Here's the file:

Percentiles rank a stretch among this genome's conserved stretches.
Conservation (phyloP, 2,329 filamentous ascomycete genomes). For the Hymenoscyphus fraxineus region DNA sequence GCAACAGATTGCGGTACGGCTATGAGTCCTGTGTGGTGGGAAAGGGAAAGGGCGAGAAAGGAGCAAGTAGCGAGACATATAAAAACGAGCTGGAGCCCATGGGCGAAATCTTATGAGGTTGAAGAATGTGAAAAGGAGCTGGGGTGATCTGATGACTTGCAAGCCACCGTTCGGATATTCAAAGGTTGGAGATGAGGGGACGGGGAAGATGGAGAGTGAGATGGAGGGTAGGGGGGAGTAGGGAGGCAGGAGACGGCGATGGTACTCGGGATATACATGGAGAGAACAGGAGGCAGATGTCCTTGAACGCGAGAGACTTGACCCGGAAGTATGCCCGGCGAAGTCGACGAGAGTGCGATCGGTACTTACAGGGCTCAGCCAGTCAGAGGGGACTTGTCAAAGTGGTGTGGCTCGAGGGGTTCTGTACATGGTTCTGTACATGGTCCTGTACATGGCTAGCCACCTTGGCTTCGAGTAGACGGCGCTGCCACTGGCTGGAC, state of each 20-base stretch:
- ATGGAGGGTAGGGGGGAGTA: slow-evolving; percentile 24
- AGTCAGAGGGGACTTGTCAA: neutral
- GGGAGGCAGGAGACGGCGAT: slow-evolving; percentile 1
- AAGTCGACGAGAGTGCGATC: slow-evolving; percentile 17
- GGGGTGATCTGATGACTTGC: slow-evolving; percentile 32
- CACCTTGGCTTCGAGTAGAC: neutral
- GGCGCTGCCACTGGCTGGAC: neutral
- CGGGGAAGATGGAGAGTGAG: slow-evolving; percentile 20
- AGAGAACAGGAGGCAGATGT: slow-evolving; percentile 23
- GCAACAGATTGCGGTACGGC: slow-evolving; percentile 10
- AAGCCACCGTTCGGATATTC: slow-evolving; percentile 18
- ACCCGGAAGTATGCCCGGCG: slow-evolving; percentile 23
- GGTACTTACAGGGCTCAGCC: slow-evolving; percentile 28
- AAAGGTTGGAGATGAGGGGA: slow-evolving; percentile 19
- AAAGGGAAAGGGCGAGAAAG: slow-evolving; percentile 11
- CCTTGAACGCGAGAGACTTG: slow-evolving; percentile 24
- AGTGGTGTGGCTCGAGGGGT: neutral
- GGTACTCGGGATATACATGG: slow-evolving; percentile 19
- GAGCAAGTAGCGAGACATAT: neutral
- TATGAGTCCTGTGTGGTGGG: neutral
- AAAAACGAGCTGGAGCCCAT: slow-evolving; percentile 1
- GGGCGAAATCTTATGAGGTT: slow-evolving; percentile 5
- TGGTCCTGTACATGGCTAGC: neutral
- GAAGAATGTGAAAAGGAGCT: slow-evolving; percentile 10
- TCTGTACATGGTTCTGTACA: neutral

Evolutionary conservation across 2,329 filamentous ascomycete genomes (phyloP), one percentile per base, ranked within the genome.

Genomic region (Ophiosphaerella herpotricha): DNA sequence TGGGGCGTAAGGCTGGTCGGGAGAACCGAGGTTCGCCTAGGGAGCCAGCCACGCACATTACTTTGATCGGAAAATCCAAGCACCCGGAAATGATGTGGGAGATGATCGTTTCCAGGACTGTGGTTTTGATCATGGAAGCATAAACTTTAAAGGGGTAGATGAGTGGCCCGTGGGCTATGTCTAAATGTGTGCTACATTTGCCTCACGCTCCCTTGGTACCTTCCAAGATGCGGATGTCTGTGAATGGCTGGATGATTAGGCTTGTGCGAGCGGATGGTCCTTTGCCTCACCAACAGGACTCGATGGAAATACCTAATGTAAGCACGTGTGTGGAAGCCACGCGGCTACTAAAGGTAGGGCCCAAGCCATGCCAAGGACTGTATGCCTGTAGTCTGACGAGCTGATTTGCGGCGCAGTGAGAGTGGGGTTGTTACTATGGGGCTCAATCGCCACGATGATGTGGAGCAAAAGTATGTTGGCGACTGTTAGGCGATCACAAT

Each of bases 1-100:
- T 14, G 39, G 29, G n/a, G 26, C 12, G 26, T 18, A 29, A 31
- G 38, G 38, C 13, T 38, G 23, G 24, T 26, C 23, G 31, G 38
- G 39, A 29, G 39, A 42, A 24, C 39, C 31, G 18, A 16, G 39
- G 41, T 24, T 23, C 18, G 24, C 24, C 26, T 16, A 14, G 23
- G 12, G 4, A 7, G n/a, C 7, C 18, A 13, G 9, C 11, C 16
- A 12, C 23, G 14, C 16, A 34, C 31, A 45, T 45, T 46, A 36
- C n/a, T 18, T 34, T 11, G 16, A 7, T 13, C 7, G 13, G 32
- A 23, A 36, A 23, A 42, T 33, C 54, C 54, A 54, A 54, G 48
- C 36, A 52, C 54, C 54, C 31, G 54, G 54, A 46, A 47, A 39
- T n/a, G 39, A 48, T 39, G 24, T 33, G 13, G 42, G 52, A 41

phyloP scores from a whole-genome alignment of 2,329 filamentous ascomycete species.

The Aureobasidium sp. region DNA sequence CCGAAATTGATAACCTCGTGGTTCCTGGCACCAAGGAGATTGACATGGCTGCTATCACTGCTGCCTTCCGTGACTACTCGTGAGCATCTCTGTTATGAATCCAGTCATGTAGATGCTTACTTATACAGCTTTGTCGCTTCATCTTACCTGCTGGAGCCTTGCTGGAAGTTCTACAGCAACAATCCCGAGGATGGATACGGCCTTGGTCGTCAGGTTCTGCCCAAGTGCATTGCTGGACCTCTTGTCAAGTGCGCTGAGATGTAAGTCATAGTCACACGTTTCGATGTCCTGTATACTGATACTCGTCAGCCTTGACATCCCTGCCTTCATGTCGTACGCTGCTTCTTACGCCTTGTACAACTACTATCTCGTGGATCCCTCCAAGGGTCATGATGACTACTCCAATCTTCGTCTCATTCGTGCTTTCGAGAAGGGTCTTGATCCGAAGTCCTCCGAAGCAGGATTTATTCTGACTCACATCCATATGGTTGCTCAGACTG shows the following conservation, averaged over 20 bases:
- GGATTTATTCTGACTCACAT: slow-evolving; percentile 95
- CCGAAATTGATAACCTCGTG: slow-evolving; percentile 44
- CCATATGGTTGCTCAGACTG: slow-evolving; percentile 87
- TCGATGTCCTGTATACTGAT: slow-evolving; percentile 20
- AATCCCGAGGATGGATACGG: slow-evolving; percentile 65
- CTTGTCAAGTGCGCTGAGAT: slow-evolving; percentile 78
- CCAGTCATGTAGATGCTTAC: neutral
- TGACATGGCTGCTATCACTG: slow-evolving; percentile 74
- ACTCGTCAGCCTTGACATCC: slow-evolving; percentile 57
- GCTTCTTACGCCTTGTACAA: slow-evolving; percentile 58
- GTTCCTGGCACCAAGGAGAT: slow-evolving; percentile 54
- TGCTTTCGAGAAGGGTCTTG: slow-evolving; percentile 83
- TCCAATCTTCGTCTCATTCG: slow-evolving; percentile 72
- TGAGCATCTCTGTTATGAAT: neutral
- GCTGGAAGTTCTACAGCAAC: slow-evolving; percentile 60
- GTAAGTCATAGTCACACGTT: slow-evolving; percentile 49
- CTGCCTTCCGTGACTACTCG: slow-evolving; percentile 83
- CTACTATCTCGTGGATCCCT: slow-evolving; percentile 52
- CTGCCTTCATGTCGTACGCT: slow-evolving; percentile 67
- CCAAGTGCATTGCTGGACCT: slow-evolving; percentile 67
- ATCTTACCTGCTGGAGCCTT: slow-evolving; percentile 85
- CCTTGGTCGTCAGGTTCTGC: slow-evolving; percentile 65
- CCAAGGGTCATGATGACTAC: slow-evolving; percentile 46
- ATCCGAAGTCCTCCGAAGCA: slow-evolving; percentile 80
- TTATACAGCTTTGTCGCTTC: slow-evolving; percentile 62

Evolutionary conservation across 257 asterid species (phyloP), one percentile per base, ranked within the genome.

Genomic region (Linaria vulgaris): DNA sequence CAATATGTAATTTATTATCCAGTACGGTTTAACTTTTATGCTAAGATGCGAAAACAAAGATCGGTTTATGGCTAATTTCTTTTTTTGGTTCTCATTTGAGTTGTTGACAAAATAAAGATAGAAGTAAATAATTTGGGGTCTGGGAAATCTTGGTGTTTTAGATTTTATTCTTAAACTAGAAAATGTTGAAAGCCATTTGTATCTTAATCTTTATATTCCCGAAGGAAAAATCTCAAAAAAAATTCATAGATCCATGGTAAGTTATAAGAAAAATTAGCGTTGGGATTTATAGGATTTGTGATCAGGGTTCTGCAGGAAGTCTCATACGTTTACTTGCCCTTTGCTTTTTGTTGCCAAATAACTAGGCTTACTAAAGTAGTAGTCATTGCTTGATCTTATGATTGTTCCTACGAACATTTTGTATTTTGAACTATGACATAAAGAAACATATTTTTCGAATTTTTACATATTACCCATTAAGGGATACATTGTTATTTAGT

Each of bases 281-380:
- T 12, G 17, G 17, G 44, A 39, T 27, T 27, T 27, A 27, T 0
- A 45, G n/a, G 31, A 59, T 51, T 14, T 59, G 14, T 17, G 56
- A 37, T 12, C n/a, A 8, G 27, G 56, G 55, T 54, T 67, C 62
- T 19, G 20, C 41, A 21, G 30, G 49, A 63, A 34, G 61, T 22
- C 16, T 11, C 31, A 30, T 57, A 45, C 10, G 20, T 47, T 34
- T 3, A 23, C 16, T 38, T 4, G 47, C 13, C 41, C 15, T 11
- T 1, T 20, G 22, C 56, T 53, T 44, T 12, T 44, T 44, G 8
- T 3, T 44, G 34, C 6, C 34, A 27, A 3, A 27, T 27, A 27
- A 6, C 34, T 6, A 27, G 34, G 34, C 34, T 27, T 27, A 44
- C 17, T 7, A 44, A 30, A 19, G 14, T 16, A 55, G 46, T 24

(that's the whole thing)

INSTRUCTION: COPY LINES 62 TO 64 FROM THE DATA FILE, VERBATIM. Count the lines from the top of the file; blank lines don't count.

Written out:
- CCAAGTGCATTGCTGGACCT: slow-evolving; percentile 67
- ATCTTACCTGCTGGAGCCTT: slow-evolving; percentile 85
- CCTTGGTCGTCAGGTTCTGC: slow-evolving; percentile 65